By Jody Coultas, J.D.
Uber Technologies, Inc. agreed to expand a proposed settlement it reached with the FTC in August 2017 in relation to charges that it deceived consumers about its privacy and data security practices based on the failure to disclose an additional breach in 2016, the FTC announced. Due to Uber’s misconduct related to the 2016 breach, Uber will be subject to additional requirements and the possibility of civil penalties if it fails to notify the FTC of certain future incidents involving unauthorized access of consumer information (In the Matter of Uber Technologies, Inc., FTC File No. 152 3054).
In its complaint, the FTC noted that various news reports in November 2014 suggested that (1) Uber had been improperly accessing personal information, including the geolocation data, of its riders and drivers; (2) an Uber executive had advocated that the company should hire opposition researchers to look into the personal lives of critics of Uber’s business practices; and (3) that Uber used an internal aerial tool tracking the personal information of its riders and drivers. Following negative consumer reaction to these disclosures, Uber posted a policy statement on its website stating that it had a strict policy prohibiting employees at every level from accessing rider or driver data, and that rider and driver accounts would be closely monitored on an ongoing basis by data security basis. Uber later also posted a security statement stating that personal and usage information was securely stored in its databases, protected by encryption, firewalls and other security protections.
Despite these assurances, the FTC complaint alleged, Uber violated the FTC Act by failing to closely monitor and audit its employees’ access to rider and rider accounts, and failing to timely respond to automated alerts concerning the potential misuse of consumer personal information. In addition, the FTC alleged, Uber failed to provide reasonable security to safeguard its cloud-based data held by a third-party, Amazon’s S3 Datastore, and did not react for four months to a data breach that allowed intruders to access rider and driver names, driver’s license numbers, bank account information and Social Security Numbers.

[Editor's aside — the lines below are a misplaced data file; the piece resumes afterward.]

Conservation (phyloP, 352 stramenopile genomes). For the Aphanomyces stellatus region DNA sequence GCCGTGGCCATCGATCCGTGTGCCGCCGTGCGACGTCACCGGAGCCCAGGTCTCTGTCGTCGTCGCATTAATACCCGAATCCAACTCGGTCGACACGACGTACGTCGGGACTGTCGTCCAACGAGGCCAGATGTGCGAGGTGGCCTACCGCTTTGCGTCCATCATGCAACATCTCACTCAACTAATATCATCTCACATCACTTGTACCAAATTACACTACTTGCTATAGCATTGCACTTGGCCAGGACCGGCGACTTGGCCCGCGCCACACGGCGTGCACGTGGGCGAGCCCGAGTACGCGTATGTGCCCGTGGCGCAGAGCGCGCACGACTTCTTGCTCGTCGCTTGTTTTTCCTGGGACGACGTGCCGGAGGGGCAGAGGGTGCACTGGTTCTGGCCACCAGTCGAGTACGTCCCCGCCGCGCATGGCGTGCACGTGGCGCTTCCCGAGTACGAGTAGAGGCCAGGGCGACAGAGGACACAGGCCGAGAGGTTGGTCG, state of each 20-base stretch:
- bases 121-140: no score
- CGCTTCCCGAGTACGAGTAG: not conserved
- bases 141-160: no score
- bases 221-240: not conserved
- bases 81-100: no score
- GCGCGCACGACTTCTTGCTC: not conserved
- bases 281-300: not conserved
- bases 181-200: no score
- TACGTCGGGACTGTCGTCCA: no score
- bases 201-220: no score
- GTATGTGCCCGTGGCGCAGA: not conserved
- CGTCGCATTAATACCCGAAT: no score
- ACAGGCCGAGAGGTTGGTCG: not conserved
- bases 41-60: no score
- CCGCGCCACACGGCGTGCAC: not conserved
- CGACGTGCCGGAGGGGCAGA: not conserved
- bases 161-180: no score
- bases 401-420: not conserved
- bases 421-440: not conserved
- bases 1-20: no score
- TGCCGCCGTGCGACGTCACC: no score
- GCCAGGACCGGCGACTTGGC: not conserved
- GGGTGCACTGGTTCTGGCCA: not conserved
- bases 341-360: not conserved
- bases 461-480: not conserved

The proposed consent agreement (1) prohibited Uber from misrepresenting how it monitors internal access to consumers’ personal information; (2) prohibited Uber from misrepresenting how it protects and secures that data; (3) required Uber to implement a comprehensive privacy program that addresses privacy risks related to new and existing products and services and protects the privacy and confidentiality of personal information collected by the company; and (4) required Uber to obtain within 180 days, and every two years after that for the next 20 years, independent, third-party audits certifying that it has a privacy program in place that meets or exceeds the requirements of the FTC order.
After the announcement of the proposed settlement, the FTC learned that Uber had failed to disclose a data breach that occurred during the FTC’s investigation in 2016 and withdrew its acceptance of the 2017 agreement. A revised complaint alleges that Uber learned in November 2016 that intruders had again accessed consumer data the company stored on its third-party cloud provider’s servers by using an access key an Uber engineer had posted on a code-sharing website. The breach included more than 25 million names and email addresses, 22 million names and mobile phone numbers, and 600,000 names and driver’s license numbers of U.S. Uber drivers and riders. Uber did not disclose the breach to the FTC or the public until November 2017.
The revised complaint alleges that Uber paid the hackers $100,000 through its third-party "bug bounty" program. The bug bounty program was created to provide financial rewards to parties who responsibly disclose security vulnerabilities rather than those who maliciously exploit vulnerabilities to access consumers’ personal information.
Uber must disclose certain future incidents involving consumer data and submit all the reports from the required third-party audits of Uber’s privacy program, rather than only the initial such report under the revised settlement. Also, Uber must retain certain records related to bug bounty reports regarding vulnerabilities that relate to potential or actual unauthorized access to consumer data.
Attorneys: Benjamin R. Rossen for the FTC. Rebecca S. Engrav (Perkins Coie LLP) for Uber Technologies, Inc.
Companies: Uber Technologies, Inc.
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